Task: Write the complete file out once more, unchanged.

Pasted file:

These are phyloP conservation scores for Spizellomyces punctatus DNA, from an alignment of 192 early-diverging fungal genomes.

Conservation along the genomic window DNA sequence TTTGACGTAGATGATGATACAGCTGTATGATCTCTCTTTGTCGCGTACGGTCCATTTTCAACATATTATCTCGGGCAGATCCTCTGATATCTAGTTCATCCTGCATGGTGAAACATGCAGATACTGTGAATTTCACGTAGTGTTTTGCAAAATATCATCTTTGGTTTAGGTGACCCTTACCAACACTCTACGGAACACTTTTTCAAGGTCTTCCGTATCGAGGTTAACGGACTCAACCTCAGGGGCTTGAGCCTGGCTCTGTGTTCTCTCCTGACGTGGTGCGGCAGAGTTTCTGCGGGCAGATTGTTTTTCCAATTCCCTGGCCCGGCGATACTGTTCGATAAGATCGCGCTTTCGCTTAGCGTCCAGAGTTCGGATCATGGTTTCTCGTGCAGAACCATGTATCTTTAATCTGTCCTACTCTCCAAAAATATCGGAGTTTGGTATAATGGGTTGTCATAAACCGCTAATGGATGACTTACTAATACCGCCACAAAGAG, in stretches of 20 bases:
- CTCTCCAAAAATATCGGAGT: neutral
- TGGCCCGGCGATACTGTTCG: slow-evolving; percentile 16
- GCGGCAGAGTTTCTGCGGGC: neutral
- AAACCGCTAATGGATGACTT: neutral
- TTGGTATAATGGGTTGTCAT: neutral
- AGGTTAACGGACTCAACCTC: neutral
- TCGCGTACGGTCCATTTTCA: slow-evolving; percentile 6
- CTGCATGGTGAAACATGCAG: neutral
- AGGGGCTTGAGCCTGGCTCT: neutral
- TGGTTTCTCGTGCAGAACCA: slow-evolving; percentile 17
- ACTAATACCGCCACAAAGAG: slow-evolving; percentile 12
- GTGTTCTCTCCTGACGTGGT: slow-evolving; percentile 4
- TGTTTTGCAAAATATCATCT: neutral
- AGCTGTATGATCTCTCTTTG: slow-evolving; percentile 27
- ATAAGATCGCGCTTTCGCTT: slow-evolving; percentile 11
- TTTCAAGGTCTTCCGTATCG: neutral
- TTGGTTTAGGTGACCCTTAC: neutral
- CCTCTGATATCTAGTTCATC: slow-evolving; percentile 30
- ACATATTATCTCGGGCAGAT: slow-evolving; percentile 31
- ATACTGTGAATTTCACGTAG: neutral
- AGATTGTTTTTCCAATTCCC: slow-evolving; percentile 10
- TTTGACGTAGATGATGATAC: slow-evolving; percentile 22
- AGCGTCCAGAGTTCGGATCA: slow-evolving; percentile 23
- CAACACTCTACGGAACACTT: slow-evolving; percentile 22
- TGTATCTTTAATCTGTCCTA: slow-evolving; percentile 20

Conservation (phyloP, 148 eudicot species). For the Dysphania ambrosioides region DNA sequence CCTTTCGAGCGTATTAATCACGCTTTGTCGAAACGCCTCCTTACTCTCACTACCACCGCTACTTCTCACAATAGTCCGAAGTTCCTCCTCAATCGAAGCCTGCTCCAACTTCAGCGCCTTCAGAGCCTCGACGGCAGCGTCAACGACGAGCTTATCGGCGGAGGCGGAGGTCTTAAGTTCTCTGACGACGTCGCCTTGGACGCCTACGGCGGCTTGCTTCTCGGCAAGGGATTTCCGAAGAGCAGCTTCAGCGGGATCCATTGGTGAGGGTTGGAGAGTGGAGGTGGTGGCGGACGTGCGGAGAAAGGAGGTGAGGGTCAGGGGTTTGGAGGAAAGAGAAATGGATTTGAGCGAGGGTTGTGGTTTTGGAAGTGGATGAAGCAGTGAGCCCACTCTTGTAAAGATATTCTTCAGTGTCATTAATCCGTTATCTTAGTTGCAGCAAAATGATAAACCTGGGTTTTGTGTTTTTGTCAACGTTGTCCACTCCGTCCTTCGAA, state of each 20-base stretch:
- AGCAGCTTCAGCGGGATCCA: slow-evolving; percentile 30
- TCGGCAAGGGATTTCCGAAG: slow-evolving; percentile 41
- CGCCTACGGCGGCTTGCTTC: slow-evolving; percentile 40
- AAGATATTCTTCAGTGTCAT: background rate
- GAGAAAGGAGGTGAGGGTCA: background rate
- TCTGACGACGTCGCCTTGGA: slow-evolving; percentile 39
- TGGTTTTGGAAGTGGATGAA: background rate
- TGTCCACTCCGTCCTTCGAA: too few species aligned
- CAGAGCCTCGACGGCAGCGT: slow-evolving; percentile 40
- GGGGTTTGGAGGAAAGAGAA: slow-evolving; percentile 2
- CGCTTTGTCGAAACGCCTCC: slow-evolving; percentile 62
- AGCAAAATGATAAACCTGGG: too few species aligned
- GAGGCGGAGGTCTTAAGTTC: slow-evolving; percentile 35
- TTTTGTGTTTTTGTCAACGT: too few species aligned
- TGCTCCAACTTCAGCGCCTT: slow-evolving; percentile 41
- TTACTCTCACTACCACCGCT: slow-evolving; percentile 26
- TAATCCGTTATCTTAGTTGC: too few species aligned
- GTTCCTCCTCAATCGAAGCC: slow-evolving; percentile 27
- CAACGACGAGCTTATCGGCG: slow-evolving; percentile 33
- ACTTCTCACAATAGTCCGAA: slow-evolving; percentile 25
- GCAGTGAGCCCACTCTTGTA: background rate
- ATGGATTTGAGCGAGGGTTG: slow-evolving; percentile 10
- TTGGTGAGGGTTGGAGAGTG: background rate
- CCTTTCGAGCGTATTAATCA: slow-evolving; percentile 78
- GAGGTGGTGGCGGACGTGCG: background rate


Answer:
These are phyloP conservation scores for Spizellomyces punctatus DNA, from an alignment of 192 early-diverging fungal genomes.

Conservation along the genomic window DNA sequence TTTGACGTAGATGATGATACAGCTGTATGATCTCTCTTTGTCGCGTACGGTCCATTTTCAACATATTATCTCGGGCAGATCCTCTGATATCTAGTTCATCCTGCATGGTGAAACATGCAGATACTGTGAATTTCACGTAGTGTTTTGCAAAATATCATCTTTGGTTTAGGTGACCCTTACCAACACTCTACGGAACACTTTTTCAAGGTCTTCCGTATCGAGGTTAACGGACTCAACCTCAGGGGCTTGAGCCTGGCTCTGTGTTCTCTCCTGACGTGGTGCGGCAGAGTTTCTGCGGGCAGATTGTTTTTCCAATTCCCTGGCCCGGCGATACTGTTCGATAAGATCGCGCTTTCGCTTAGCGTCCAGAGTTCGGATCATGGTTTCTCGTGCAGAACCATGTATCTTTAATCTGTCCTACTCTCCAAAAATATCGGAGTTTGGTATAATGGGTTGTCATAAACCGCTAATGGATGACTTACTAATACCGCCACAAAGAG, in stretches of 20 bases:
- CTCTCCAAAAATATCGGAGT: neutral
- TGGCCCGGCGATACTGTTCG: slow-evolving; percentile 16
- GCGGCAGAGTTTCTGCGGGC: neutral
- AAACCGCTAATGGATGACTT: neutral
- TTGGTATAATGGGTTGTCAT: neutral
- AGGTTAACGGACTCAACCTC: neutral
- TCGCGTACGGTCCATTTTCA: slow-evolving; percentile 6
- CTGCATGGTGAAACATGCAG: neutral
- AGGGGCTTGAGCCTGGCTCT: neutral
- TGGTTTCTCGTGCAGAACCA: slow-evolving; percentile 17
- ACTAATACCGCCACAAAGAG: slow-evolving; percentile 12
- GTGTTCTCTCCTGACGTGGT: slow-evolving; percentile 4
- TGTTTTGCAAAATATCATCT: neutral
- AGCTGTATGATCTCTCTTTG: slow-evolving; percentile 27
- ATAAGATCGCGCTTTCGCTT: slow-evolving; percentile 11
- TTTCAAGGTCTTCCGTATCG: neutral
- TTGGTTTAGGTGACCCTTAC: neutral
- CCTCTGATATCTAGTTCATC: slow-evolving; percentile 30
- ACATATTATCTCGGGCAGAT: slow-evolving; percentile 31
- ATACTGTGAATTTCACGTAG: neutral
- AGATTGTTTTTCCAATTCCC: slow-evolving; percentile 10
- TTTGACGTAGATGATGATAC: slow-evolving; percentile 22
- AGCGTCCAGAGTTCGGATCA: slow-evolving; percentile 23
- CAACACTCTACGGAACACTT: slow-evolving; percentile 22
- TGTATCTTTAATCTGTCCTA: slow-evolving; percentile 20

Conservation (phyloP, 148 eudicot species). For the Dysphania ambrosioides region DNA sequence CCTTTCGAGCGTATTAATCACGCTTTGTCGAAACGCCTCCTTACTCTCACTACCACCGCTACTTCTCACAATAGTCCGAAGTTCCTCCTCAATCGAAGCCTGCTCCAACTTCAGCGCCTTCAGAGCCTCGACGGCAGCGTCAACGACGAGCTTATCGGCGGAGGCGGAGGTCTTAAGTTCTCTGACGACGTCGCCTTGGACGCCTACGGCGGCTTGCTTCTCGGCAAGGGATTTCCGAAGAGCAGCTTCAGCGGGATCCATTGGTGAGGGTTGGAGAGTGGAGGTGGTGGCGGACGTGCGGAGAAAGGAGGTGAGGGTCAGGGGTTTGGAGGAAAGAGAAATGGATTTGAGCGAGGGTTGTGGTTTTGGAAGTGGATGAAGCAGTGAGCCCACTCTTGTAAAGATATTCTTCAGTGTCATTAATCCGTTATCTTAGTTGCAGCAAAATGATAAACCTGGGTTTTGTGTTTTTGTCAACGTTGTCCACTCCGTCCTTCGAA, state of each 20-base stretch:
- AGCAGCTTCAGCGGGATCCA: slow-evolving; percentile 30
- TCGGCAAGGGATTTCCGAAG: slow-evolving; percentile 41
- CGCCTACGGCGGCTTGCTTC: slow-evolving; percentile 40
- AAGATATTCTTCAGTGTCAT: background rate
- GAGAAAGGAGGTGAGGGTCA: background rate
- TCTGACGACGTCGCCTTGGA: slow-evolving; percentile 39
- TGGTTTTGGAAGTGGATGAA: background rate
- TGTCCACTCCGTCCTTCGAA: too few species aligned
- CAGAGCCTCGACGGCAGCGT: slow-evolving; percentile 40
- GGGGTTTGGAGGAAAGAGAA: slow-evolving; percentile 2
- CGCTTTGTCGAAACGCCTCC: slow-evolving; percentile 62
- AGCAAAATGATAAACCTGGG: too few species aligned
- GAGGCGGAGGTCTTAAGTTC: slow-evolving; percentile 35
- TTTTGTGTTTTTGTCAACGT: too few species aligned
- TGCTCCAACTTCAGCGCCTT: slow-evolving; percentile 41
- TTACTCTCACTACCACCGCT: slow-evolving; percentile 26
- TAATCCGTTATCTTAGTTGC: too few species aligned
- GTTCCTCCTCAATCGAAGCC: slow-evolving; percentile 27
- CAACGACGAGCTTATCGGCG: slow-evolving; percentile 33
- ACTTCTCACAATAGTCCGAA: slow-evolving; percentile 25
- GCAGTGAGCCCACTCTTGTA: background rate
- ATGGATTTGAGCGAGGGTTG: slow-evolving; percentile 10
- TTGGTGAGGGTTGGAGAGTG: background rate
- CCTTTCGAGCGTATTAATCA: slow-evolving; percentile 78
- GAGGTGGTGGCGGACGTGCG: background rate